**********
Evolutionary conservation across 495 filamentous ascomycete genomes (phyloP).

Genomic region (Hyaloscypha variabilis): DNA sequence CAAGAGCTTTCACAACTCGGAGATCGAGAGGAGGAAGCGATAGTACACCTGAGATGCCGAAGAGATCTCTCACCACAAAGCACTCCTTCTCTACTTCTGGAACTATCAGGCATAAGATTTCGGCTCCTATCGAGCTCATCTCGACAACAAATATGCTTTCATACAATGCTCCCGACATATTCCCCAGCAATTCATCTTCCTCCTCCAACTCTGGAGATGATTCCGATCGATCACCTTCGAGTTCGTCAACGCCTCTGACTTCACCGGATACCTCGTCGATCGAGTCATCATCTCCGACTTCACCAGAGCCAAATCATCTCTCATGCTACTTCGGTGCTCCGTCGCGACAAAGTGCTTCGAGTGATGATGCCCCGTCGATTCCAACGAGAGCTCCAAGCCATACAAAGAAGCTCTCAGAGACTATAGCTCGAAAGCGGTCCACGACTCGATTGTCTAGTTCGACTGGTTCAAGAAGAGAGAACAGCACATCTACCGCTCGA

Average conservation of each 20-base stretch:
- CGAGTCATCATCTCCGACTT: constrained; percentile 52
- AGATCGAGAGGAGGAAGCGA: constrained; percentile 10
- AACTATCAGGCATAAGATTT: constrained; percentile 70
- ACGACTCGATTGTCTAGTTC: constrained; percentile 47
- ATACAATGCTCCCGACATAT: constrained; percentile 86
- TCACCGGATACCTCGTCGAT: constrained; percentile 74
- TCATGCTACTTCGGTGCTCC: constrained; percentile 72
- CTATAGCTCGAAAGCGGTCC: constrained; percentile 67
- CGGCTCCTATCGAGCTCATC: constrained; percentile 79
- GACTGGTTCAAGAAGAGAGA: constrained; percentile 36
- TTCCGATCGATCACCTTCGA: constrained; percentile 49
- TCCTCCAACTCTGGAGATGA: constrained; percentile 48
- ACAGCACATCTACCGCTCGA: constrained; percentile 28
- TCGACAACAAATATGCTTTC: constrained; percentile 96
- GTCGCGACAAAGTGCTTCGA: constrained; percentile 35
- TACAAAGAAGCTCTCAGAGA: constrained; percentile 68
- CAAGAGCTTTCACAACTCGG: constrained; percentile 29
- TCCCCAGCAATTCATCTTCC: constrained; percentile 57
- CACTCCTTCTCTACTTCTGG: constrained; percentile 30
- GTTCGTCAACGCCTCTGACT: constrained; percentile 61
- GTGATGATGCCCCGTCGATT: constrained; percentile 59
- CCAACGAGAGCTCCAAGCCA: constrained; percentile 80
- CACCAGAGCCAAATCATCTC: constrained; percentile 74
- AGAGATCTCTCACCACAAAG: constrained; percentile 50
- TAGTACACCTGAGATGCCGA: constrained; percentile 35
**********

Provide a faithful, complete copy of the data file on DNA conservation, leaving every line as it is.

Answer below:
Evolutionary conservation across 495 filamentous ascomycete genomes (phyloP).

Genomic region (Hyaloscypha variabilis): DNA sequence CAAGAGCTTTCACAACTCGGAGATCGAGAGGAGGAAGCGATAGTACACCTGAGATGCCGAAGAGATCTCTCACCACAAAGCACTCCTTCTCTACTTCTGGAACTATCAGGCATAAGATTTCGGCTCCTATCGAGCTCATCTCGACAACAAATATGCTTTCATACAATGCTCCCGACATATTCCCCAGCAATTCATCTTCCTCCTCCAACTCTGGAGATGATTCCGATCGATCACCTTCGAGTTCGTCAACGCCTCTGACTTCACCGGATACCTCGTCGATCGAGTCATCATCTCCGACTTCACCAGAGCCAAATCATCTCTCATGCTACTTCGGTGCTCCGTCGCGACAAAGTGCTTCGAGTGATGATGCCCCGTCGATTCCAACGAGAGCTCCAAGCCATACAAAGAAGCTCTCAGAGACTATAGCTCGAAAGCGGTCCACGACTCGATTGTCTAGTTCGACTGGTTCAAGAAGAGAGAACAGCACATCTACCGCTCGA

Average conservation of each 20-base stretch:
- CGAGTCATCATCTCCGACTT: constrained; percentile 52
- AGATCGAGAGGAGGAAGCGA: constrained; percentile 10
- AACTATCAGGCATAAGATTT: constrained; percentile 70
- ACGACTCGATTGTCTAGTTC: constrained; percentile 47
- ATACAATGCTCCCGACATAT: constrained; percentile 86
- TCACCGGATACCTCGTCGAT: constrained; percentile 74
- TCATGCTACTTCGGTGCTCC: constrained; percentile 72
- CTATAGCTCGAAAGCGGTCC: constrained; percentile 67
- CGGCTCCTATCGAGCTCATC: constrained; percentile 79
- GACTGGTTCAAGAAGAGAGA: constrained; percentile 36
- TTCCGATCGATCACCTTCGA: constrained; percentile 49
- TCCTCCAACTCTGGAGATGA: constrained; percentile 48
- ACAGCACATCTACCGCTCGA: constrained; percentile 28
- TCGACAACAAATATGCTTTC: constrained; percentile 96
- GTCGCGACAAAGTGCTTCGA: constrained; percentile 35
- TACAAAGAAGCTCTCAGAGA: constrained; percentile 68
- CAAGAGCTTTCACAACTCGG: constrained; percentile 29
- TCCCCAGCAATTCATCTTCC: constrained; percentile 57
- CACTCCTTCTCTACTTCTGG: constrained; percentile 30
- GTTCGTCAACGCCTCTGACT: constrained; percentile 61
- GTGATGATGCCCCGTCGATT: constrained; percentile 59
- CCAACGAGAGCTCCAAGCCA: constrained; percentile 80
- CACCAGAGCCAAATCATCTC: constrained; percentile 74
- AGAGATCTCTCACCACAAAG: constrained; percentile 50
- TAGTACACCTGAGATGCCGA: constrained; percentile 35